Prison Phone Companies Battle FCC Over Rate Cap, Want To Be Able To Charge Inmates Up To $14 Per Minute

The operators of at least two of the nation’s largest providers of prison phone service have threatened to sue the Federal Communications Commission (FCC) over a plan to cap the rates the companies charge the inmates and their families for phone calls, Ars Technica is reporting.

In a 3-2 vote Thursday, the FCC voted to impose a cap on the fees and per-minute rates prison phone providers can charge. Prior to the vote, providers like Securus Technologies, Global Tel*Link, and Telmate could charge prisoners as much as $14 per minute for prison phone calls in some cases, thanks to exorbitant rates and hidden fees. As FCC Commissioner Mignon Clyburn explains.

“None of us would consider ever paying $500 a month for a voice-only service where calls are dropped for seemingly no reason, where fees and commissions could be as high at 60 percent per call and, if we are not careful, where a four-minute call could cost us a whopping $54.”

Federal Communications Commission. Image via Shutterstock/Mark Van Sycoc
Federal Communications Commission. Image via Shutterstock/Mark Van Sycoc

As Huffington Post notes, prisoners have no choice but to pay the high costs of prison phone calls because they have no other choice; the companies have a monopoly on phone service. Cesia Pineda, whose husband is detained at Stewart Detention Center in Lumpkin, Georgia, pays between $200-250 per month to talk to her husband. She pays $5.25, plus a $6.25 “processing fee,” for a 20-minute phone call.

The high prison phone call rates have also limited prisoners’ access to legal counsel, since many inmates cannot afford to pay for calls to their attorneys.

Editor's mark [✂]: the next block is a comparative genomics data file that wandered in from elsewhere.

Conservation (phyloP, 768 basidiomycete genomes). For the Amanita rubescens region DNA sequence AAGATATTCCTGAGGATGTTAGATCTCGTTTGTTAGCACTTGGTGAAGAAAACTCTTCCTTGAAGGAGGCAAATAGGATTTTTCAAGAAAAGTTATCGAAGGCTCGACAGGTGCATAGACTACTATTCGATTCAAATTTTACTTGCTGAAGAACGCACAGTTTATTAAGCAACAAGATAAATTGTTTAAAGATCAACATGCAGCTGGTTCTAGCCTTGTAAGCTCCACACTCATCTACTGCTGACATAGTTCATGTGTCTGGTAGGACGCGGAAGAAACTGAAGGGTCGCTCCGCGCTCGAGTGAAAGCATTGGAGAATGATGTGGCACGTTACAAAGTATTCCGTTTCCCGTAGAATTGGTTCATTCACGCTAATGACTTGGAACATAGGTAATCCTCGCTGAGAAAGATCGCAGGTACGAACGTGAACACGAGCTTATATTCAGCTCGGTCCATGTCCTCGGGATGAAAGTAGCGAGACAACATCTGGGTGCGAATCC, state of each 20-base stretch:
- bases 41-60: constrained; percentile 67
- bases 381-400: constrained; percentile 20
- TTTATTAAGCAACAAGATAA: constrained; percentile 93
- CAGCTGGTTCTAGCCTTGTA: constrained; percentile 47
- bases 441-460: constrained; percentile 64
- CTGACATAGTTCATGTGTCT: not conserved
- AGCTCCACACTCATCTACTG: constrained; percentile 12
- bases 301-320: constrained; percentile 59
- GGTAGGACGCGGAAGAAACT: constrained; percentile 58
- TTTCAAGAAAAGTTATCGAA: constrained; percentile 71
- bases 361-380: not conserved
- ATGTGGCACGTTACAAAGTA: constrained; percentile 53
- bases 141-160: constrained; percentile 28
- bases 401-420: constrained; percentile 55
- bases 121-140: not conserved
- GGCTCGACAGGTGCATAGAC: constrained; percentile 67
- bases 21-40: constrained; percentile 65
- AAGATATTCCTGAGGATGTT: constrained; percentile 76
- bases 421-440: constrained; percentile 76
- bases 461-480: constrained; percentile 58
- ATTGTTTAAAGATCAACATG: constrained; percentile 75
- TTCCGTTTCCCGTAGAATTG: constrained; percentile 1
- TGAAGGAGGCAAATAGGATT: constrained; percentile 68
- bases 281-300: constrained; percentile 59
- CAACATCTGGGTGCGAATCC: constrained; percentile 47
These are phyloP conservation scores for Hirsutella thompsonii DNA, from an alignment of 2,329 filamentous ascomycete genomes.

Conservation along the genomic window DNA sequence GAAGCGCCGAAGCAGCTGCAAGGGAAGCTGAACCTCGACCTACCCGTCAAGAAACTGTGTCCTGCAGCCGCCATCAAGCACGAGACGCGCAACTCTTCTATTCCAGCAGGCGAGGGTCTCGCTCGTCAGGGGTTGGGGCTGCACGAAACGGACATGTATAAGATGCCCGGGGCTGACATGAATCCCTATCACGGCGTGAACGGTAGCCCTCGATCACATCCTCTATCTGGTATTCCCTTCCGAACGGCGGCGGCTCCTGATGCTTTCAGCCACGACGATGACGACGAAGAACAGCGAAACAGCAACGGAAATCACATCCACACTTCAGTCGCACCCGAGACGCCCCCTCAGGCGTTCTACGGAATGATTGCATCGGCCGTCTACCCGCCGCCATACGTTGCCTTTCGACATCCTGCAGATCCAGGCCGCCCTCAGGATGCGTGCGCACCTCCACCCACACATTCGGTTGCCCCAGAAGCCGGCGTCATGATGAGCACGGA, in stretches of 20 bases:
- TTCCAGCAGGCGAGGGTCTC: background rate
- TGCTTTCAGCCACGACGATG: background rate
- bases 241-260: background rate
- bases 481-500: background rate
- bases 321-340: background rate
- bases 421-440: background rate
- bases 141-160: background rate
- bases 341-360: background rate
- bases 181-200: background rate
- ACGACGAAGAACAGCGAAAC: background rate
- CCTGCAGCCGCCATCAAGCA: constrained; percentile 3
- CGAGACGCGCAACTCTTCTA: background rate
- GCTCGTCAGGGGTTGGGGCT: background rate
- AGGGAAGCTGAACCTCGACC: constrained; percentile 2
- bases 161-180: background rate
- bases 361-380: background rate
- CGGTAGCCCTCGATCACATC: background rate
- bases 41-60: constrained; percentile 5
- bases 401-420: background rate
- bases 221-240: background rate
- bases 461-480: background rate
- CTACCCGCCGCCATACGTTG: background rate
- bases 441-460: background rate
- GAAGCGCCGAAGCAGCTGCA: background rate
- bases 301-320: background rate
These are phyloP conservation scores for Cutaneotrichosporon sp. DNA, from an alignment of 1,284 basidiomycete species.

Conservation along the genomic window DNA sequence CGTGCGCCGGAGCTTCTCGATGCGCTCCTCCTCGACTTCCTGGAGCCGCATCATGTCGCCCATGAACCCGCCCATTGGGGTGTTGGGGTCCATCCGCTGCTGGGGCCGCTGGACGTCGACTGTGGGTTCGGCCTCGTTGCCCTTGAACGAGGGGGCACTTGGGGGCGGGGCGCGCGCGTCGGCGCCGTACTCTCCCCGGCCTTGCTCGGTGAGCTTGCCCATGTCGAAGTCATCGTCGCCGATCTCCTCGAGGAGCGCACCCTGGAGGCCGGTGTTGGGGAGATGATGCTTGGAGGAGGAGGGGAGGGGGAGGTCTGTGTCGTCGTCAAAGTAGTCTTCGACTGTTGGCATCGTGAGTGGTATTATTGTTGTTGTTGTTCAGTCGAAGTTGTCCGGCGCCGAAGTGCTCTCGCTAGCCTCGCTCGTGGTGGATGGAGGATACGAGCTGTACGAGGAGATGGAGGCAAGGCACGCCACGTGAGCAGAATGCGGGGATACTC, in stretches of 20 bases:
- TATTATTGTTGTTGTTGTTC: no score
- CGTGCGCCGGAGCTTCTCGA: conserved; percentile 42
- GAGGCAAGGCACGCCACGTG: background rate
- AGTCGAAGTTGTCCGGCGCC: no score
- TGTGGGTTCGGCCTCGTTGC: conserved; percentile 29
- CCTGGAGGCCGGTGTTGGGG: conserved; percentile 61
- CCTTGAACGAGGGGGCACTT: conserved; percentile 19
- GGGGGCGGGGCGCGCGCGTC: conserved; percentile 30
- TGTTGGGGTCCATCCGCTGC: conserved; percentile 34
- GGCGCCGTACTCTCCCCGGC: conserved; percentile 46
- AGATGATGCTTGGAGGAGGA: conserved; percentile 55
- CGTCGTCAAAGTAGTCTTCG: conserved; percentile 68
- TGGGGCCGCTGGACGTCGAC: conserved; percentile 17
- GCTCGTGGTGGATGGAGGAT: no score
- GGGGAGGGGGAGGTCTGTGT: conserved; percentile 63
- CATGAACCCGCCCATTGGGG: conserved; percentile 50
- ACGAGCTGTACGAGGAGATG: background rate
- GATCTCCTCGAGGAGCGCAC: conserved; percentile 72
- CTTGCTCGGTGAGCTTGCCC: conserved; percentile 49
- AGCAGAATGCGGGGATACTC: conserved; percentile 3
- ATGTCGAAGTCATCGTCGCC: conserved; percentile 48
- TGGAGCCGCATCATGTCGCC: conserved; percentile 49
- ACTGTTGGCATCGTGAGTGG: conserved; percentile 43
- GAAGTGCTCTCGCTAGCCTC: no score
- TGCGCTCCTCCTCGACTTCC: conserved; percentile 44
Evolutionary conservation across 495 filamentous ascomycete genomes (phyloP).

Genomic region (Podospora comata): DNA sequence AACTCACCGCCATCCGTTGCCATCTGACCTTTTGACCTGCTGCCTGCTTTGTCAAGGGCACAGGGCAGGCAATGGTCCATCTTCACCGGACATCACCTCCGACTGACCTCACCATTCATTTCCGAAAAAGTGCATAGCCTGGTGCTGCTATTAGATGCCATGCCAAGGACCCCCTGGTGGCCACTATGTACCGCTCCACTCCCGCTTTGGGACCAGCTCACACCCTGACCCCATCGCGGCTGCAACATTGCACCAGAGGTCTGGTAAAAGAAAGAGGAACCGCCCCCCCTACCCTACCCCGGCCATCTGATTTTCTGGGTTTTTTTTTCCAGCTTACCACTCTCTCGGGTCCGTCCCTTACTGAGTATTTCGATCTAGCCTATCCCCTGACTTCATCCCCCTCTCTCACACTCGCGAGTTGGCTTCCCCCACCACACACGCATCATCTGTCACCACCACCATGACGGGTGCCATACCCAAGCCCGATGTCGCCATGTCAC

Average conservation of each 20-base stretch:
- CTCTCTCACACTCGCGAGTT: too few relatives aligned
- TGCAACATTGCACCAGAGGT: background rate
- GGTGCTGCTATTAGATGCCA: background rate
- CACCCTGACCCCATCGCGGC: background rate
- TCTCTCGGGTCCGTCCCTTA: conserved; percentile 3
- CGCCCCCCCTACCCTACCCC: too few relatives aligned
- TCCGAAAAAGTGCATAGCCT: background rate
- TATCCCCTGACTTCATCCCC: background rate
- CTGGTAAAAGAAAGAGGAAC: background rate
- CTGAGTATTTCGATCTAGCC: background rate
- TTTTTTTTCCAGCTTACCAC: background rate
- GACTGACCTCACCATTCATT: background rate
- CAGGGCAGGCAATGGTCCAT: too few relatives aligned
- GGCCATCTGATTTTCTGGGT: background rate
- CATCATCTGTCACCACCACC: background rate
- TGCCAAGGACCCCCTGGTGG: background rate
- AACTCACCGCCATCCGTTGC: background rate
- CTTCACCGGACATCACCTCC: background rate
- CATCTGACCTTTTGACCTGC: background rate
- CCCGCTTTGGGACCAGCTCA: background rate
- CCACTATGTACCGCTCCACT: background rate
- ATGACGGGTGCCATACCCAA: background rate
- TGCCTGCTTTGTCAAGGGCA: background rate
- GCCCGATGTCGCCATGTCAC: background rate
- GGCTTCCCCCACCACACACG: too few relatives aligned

Prison phone calls
(Photo by Peter Macdiarmid/Getty Images

One reason prison phone companies are able to charge such high rates is because the jails and prisons to which they provide service also benefit from the money earned by the companies. Prisons receive a “commission” from the providers in exchange for the exclusive right to provide phone service in a particular prison or jail. Presidential candidate Bernie Sanders, as well as 15 other Democrats, sent a letter (which you can read here) to the FCC last week called those commissions “kickbacks.”

“Unfortunately, in many cases prisons can receive a commission or “kick-back” from contracts with phone service providers, thus incentivizing a regime in which prisons profit from charging inmates higher rates.”

Although the FCC’s move doesn’t outright ban the paying of those commissions, it does encourage jails and prisons to “move away from” the practice.

The FCC’s vote to cap prison phone call rates does not sit well with the major prison phone service providers. Global Tel*Link CEO said that the cap on rates his company can charge inmates may leave inmates with no phone service at all.

“[The decision] create[s] significant financial instability in the industry and will pose a threat to service at many of the nation’s smaller jails… [It] hurt[s] inmates and their families—the very people they set out to help. While they might see lower per-minute rates, they could be left with either the lowest quality of phone service or no phone service at all.”

Similarly, jails and prisons, which also benefit from the now-outlawed rates, are not pleased with the decision. Jonathan Thompson, executive director and CEO of the National Sheriff’s Association, said the new limits will put an end to phone service in jails and prisons.

“The rate caps established by the FCC will force many jails to limit, or eliminate altogether, access to phones because they simply cannot afford the cost of the service.”

An Ars Technica user who identifies himself (or herself) as a prison corrections officer states that he (or she) also believes the prison phone system is unfair.

“Inmate’s Rights, good versus evil, whether or not an inmate should even be able to call the outside world – all that crap aside, the rates these companies charge do demonstrate that not all the criminals are behind bars – some are still outside and are busy robbing the criminals that are inside.”

Do you believe the FCC made the right decision in putting a rate cap on the phone charges prisoners have to pay? Share your thoughts in the Comments below.

[Photo by Aaron Lambert-Pool/Getty Images]

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